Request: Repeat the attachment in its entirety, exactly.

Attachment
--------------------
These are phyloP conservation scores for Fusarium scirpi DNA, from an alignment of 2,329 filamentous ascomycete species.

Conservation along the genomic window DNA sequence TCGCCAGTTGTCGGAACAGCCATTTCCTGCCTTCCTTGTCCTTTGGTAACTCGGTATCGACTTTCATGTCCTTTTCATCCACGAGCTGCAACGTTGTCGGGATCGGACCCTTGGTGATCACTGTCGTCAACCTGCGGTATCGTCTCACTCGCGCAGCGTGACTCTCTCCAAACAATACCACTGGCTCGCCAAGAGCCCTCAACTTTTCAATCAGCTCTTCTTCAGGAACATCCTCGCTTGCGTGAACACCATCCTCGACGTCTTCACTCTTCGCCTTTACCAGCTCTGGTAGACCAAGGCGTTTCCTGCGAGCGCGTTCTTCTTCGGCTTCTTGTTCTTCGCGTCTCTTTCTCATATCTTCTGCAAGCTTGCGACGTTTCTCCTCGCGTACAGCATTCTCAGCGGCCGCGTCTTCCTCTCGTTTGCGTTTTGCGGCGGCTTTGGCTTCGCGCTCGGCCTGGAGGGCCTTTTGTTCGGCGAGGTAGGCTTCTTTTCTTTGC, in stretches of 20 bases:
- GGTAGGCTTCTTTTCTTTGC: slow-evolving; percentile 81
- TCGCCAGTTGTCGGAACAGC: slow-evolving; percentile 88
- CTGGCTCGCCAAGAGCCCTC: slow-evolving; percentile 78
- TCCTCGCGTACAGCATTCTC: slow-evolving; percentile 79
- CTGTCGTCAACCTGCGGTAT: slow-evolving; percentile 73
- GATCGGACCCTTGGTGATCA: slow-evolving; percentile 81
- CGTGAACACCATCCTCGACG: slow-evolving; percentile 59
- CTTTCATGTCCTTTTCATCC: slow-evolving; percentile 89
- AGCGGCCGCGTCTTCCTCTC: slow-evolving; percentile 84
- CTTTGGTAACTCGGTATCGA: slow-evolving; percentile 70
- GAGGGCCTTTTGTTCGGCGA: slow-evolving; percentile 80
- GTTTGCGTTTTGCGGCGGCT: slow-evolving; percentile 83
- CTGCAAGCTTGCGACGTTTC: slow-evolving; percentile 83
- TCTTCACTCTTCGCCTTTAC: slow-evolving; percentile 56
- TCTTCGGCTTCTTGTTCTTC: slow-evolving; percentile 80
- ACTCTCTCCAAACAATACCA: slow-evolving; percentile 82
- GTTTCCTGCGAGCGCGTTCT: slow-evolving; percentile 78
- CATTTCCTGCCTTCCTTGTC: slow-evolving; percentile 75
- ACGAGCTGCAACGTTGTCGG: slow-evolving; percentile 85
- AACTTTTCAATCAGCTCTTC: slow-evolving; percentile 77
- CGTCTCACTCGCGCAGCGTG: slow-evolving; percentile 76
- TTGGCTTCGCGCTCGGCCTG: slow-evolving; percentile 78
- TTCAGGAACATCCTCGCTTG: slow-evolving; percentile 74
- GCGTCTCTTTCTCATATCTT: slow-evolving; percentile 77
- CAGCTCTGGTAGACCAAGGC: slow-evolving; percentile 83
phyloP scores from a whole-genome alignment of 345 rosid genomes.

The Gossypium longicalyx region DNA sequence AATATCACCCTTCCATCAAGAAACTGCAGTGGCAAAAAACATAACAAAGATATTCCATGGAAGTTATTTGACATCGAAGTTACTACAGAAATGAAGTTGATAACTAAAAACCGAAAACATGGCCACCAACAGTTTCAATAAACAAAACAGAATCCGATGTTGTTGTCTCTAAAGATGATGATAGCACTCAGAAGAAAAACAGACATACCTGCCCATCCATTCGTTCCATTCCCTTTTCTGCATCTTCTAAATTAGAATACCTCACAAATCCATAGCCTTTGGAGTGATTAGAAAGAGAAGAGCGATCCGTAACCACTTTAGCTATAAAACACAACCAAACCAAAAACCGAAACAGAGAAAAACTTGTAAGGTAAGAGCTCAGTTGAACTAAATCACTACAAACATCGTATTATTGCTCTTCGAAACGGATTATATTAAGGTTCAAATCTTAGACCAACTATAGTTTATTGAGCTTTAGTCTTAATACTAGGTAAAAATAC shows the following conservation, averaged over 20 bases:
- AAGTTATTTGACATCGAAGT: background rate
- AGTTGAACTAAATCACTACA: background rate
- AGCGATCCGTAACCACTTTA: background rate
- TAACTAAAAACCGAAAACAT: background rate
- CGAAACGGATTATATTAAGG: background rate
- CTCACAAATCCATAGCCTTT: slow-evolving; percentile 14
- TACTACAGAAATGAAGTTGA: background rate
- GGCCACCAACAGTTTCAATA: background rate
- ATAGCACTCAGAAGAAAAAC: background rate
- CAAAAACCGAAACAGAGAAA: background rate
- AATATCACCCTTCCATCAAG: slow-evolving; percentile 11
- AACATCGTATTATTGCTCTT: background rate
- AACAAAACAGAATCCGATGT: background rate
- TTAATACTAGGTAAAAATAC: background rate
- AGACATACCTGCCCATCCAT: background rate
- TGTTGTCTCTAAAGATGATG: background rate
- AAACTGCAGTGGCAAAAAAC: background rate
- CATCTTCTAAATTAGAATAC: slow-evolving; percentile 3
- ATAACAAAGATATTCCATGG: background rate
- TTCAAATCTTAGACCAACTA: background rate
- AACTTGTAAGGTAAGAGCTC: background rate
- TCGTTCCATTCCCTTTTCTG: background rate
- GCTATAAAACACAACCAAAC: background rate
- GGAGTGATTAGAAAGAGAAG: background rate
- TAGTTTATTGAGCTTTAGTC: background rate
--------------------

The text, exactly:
These are phyloP conservation scores for Fusarium scirpi DNA, from an alignment of 2,329 filamentous ascomycete species.

Conservation along the genomic window DNA sequence TCGCCAGTTGTCGGAACAGCCATTTCCTGCCTTCCTTGTCCTTTGGTAACTCGGTATCGACTTTCATGTCCTTTTCATCCACGAGCTGCAACGTTGTCGGGATCGGACCCTTGGTGATCACTGTCGTCAACCTGCGGTATCGTCTCACTCGCGCAGCGTGACTCTCTCCAAACAATACCACTGGCTCGCCAAGAGCCCTCAACTTTTCAATCAGCTCTTCTTCAGGAACATCCTCGCTTGCGTGAACACCATCCTCGACGTCTTCACTCTTCGCCTTTACCAGCTCTGGTAGACCAAGGCGTTTCCTGCGAGCGCGTTCTTCTTCGGCTTCTTGTTCTTCGCGTCTCTTTCTCATATCTTCTGCAAGCTTGCGACGTTTCTCCTCGCGTACAGCATTCTCAGCGGCCGCGTCTTCCTCTCGTTTGCGTTTTGCGGCGGCTTTGGCTTCGCGCTCGGCCTGGAGGGCCTTTTGTTCGGCGAGGTAGGCTTCTTTTCTTTGC, in stretches of 20 bases:
- GGTAGGCTTCTTTTCTTTGC: slow-evolving; percentile 81
- TCGCCAGTTGTCGGAACAGC: slow-evolving; percentile 88
- CTGGCTCGCCAAGAGCCCTC: slow-evolving; percentile 78
- TCCTCGCGTACAGCATTCTC: slow-evolving; percentile 79
- CTGTCGTCAACCTGCGGTAT: slow-evolving; percentile 73
- GATCGGACCCTTGGTGATCA: slow-evolving; percentile 81
- CGTGAACACCATCCTCGACG: slow-evolving; percentile 59
- CTTTCATGTCCTTTTCATCC: slow-evolving; percentile 89
- AGCGGCCGCGTCTTCCTCTC: slow-evolving; percentile 84
- CTTTGGTAACTCGGTATCGA: slow-evolving; percentile 70
- GAGGGCCTTTTGTTCGGCGA: slow-evolving; percentile 80
- GTTTGCGTTTTGCGGCGGCT: slow-evolving; percentile 83
- CTGCAAGCTTGCGACGTTTC: slow-evolving; percentile 83
- TCTTCACTCTTCGCCTTTAC: slow-evolving; percentile 56
- TCTTCGGCTTCTTGTTCTTC: slow-evolving; percentile 80
- ACTCTCTCCAAACAATACCA: slow-evolving; percentile 82
- GTTTCCTGCGAGCGCGTTCT: slow-evolving; percentile 78
- CATTTCCTGCCTTCCTTGTC: slow-evolving; percentile 75
- ACGAGCTGCAACGTTGTCGG: slow-evolving; percentile 85
- AACTTTTCAATCAGCTCTTC: slow-evolving; percentile 77
- CGTCTCACTCGCGCAGCGTG: slow-evolving; percentile 76
- TTGGCTTCGCGCTCGGCCTG: slow-evolving; percentile 78
- TTCAGGAACATCCTCGCTTG: slow-evolving; percentile 74
- GCGTCTCTTTCTCATATCTT: slow-evolving; percentile 77
- CAGCTCTGGTAGACCAAGGC: slow-evolving; percentile 83
phyloP scores from a whole-genome alignment of 345 rosid genomes.

The Gossypium longicalyx region DNA sequence AATATCACCCTTCCATCAAGAAACTGCAGTGGCAAAAAACATAACAAAGATATTCCATGGAAGTTATTTGACATCGAAGTTACTACAGAAATGAAGTTGATAACTAAAAACCGAAAACATGGCCACCAACAGTTTCAATAAACAAAACAGAATCCGATGTTGTTGTCTCTAAAGATGATGATAGCACTCAGAAGAAAAACAGACATACCTGCCCATCCATTCGTTCCATTCCCTTTTCTGCATCTTCTAAATTAGAATACCTCACAAATCCATAGCCTTTGGAGTGATTAGAAAGAGAAGAGCGATCCGTAACCACTTTAGCTATAAAACACAACCAAACCAAAAACCGAAACAGAGAAAAACTTGTAAGGTAAGAGCTCAGTTGAACTAAATCACTACAAACATCGTATTATTGCTCTTCGAAACGGATTATATTAAGGTTCAAATCTTAGACCAACTATAGTTTATTGAGCTTTAGTCTTAATACTAGGTAAAAATAC shows the following conservation, averaged over 20 bases:
- AAGTTATTTGACATCGAAGT: background rate
- AGTTGAACTAAATCACTACA: background rate
- AGCGATCCGTAACCACTTTA: background rate
- TAACTAAAAACCGAAAACAT: background rate
- CGAAACGGATTATATTAAGG: background rate
- CTCACAAATCCATAGCCTTT: slow-evolving; percentile 14
- TACTACAGAAATGAAGTTGA: background rate
- GGCCACCAACAGTTTCAATA: background rate
- ATAGCACTCAGAAGAAAAAC: background rate
- CAAAAACCGAAACAGAGAAA: background rate
- AATATCACCCTTCCATCAAG: slow-evolving; percentile 11
- AACATCGTATTATTGCTCTT: background rate
- AACAAAACAGAATCCGATGT: background rate
- TTAATACTAGGTAAAAATAC: background rate
- AGACATACCTGCCCATCCAT: background rate
- TGTTGTCTCTAAAGATGATG: background rate
- AAACTGCAGTGGCAAAAAAC: background rate
- CATCTTCTAAATTAGAATAC: slow-evolving; percentile 3
- ATAACAAAGATATTCCATGG: background rate
- TTCAAATCTTAGACCAACTA: background rate
- AACTTGTAAGGTAAGAGCTC: background rate
- TCGTTCCATTCCCTTTTCTG: background rate
- GCTATAAAACACAACCAAAC: background rate
- GGAGTGATTAGAAAGAGAAG: background rate
- TAGTTTATTGAGCTTTAGTC: background rate